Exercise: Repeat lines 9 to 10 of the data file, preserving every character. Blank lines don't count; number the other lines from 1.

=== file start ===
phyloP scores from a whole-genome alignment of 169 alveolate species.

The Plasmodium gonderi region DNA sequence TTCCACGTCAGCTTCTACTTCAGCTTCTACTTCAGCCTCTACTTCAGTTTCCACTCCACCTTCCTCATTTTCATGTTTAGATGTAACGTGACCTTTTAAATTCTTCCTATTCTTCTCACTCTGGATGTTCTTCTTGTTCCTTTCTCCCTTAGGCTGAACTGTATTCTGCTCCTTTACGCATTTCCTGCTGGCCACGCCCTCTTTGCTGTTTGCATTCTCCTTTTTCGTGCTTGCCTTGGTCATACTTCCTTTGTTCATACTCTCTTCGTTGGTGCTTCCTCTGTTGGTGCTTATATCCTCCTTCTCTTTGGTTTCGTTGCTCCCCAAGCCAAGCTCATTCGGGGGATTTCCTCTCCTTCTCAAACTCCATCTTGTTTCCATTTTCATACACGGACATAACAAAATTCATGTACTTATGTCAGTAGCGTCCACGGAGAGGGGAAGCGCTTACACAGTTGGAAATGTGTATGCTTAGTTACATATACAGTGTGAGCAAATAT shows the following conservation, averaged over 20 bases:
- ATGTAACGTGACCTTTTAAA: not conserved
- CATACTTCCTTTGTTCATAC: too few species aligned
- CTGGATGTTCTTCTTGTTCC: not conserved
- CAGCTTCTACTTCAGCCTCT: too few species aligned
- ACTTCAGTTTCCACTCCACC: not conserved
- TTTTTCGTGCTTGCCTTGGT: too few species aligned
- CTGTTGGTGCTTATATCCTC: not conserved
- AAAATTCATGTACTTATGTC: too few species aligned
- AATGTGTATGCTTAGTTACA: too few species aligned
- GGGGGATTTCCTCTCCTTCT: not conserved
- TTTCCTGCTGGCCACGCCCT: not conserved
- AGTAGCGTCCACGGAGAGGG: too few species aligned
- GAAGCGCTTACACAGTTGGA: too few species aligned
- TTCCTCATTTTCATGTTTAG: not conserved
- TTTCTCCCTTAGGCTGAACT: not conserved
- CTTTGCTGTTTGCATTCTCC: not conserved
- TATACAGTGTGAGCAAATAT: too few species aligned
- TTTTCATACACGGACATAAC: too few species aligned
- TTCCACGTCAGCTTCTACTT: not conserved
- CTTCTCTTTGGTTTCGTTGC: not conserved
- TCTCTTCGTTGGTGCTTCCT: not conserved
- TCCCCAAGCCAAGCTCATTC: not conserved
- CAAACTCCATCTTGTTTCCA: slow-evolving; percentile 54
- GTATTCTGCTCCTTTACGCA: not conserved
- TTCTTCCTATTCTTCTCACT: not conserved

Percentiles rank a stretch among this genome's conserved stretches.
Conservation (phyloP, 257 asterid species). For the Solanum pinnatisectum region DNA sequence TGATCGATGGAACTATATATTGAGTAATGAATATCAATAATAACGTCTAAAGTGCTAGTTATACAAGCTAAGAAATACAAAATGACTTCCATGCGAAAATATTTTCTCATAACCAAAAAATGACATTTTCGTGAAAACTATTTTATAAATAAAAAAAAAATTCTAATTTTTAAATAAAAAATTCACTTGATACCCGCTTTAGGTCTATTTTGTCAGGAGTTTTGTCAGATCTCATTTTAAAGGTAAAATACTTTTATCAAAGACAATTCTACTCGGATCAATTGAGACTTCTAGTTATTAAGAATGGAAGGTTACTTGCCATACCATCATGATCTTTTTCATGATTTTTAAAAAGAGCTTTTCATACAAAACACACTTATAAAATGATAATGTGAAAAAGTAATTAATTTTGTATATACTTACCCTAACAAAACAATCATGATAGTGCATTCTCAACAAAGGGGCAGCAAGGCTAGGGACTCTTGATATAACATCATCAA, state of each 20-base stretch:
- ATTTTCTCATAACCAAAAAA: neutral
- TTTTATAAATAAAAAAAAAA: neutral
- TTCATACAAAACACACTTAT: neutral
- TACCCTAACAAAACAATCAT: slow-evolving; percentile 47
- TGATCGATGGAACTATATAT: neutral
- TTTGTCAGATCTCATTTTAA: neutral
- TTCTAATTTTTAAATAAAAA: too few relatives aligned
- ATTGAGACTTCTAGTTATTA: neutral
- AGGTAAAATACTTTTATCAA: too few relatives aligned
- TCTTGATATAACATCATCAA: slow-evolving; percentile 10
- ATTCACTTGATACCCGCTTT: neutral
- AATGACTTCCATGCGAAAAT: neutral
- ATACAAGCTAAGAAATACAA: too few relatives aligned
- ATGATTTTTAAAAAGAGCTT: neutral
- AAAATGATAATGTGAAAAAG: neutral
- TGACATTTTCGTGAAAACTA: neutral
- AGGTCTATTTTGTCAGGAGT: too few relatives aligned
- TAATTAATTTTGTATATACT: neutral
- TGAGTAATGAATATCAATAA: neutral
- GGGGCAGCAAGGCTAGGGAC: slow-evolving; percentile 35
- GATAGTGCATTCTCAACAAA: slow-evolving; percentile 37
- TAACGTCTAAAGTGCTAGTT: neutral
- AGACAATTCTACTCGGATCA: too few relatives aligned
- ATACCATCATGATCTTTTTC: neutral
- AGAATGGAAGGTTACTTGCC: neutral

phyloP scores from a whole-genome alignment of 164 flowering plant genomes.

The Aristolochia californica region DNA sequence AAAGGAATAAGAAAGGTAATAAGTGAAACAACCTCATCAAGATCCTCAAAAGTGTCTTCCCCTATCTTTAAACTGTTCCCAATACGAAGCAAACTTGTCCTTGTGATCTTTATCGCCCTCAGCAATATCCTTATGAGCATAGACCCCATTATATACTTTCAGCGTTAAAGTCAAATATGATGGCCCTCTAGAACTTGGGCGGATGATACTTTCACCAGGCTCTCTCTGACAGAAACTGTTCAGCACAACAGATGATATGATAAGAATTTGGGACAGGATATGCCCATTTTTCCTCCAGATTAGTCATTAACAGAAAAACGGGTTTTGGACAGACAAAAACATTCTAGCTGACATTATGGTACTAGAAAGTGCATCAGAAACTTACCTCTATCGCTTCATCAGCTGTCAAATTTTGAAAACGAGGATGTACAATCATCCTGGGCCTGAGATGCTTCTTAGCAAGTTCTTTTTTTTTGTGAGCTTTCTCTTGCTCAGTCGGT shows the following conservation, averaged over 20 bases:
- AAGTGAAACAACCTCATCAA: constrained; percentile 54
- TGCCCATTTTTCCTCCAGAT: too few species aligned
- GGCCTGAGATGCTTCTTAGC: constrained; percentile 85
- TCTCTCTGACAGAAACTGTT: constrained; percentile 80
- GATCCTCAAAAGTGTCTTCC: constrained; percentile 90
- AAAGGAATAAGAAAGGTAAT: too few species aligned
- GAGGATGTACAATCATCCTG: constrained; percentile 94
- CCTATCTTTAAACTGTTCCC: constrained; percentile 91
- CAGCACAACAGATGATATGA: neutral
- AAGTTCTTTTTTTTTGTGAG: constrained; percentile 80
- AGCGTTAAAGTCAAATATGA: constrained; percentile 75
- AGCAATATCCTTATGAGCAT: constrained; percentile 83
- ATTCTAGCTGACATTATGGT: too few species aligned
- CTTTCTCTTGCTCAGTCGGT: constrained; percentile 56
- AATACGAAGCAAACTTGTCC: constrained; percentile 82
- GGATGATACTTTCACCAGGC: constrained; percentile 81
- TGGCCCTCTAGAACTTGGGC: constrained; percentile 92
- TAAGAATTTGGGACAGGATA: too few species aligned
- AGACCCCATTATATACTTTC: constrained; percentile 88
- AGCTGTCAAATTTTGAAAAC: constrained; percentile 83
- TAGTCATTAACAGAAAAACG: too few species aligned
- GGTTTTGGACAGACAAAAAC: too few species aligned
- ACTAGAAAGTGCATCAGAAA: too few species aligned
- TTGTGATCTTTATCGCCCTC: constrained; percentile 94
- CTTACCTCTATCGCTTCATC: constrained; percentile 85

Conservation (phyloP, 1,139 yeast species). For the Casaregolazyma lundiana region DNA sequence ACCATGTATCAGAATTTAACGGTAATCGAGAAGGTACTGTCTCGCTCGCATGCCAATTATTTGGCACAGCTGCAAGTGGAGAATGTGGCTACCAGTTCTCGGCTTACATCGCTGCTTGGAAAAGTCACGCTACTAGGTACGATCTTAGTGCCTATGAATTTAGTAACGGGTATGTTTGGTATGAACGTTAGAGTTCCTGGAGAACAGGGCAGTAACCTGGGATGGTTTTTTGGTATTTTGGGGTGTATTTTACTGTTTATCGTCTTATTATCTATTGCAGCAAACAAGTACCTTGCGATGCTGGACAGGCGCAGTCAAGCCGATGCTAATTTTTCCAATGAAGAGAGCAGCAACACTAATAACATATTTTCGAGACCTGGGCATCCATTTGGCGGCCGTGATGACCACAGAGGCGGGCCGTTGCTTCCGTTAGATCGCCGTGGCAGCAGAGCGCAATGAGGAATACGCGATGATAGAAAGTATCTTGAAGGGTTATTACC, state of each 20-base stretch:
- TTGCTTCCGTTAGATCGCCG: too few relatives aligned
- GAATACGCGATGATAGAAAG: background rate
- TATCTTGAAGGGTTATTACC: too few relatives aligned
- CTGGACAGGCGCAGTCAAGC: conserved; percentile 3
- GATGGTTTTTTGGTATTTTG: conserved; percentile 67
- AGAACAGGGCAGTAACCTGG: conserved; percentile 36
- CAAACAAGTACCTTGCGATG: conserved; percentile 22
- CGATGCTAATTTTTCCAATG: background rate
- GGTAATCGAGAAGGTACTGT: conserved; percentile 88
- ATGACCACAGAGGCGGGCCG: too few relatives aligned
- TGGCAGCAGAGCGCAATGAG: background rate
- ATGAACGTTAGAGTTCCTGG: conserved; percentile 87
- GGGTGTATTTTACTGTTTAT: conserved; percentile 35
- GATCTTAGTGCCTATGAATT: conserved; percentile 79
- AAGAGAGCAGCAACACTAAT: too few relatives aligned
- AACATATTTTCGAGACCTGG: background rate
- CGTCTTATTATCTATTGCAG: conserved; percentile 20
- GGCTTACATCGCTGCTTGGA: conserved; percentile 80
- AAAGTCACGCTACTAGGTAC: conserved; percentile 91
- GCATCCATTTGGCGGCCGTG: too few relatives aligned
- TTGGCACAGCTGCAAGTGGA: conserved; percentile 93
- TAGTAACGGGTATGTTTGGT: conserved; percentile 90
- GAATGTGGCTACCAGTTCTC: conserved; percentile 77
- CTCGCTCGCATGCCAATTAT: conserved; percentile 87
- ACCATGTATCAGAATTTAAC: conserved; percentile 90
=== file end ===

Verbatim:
- CTGTTGGTGCTTATATCCTC: not conserved
- AAAATTCATGTACTTATGTC: too few species aligned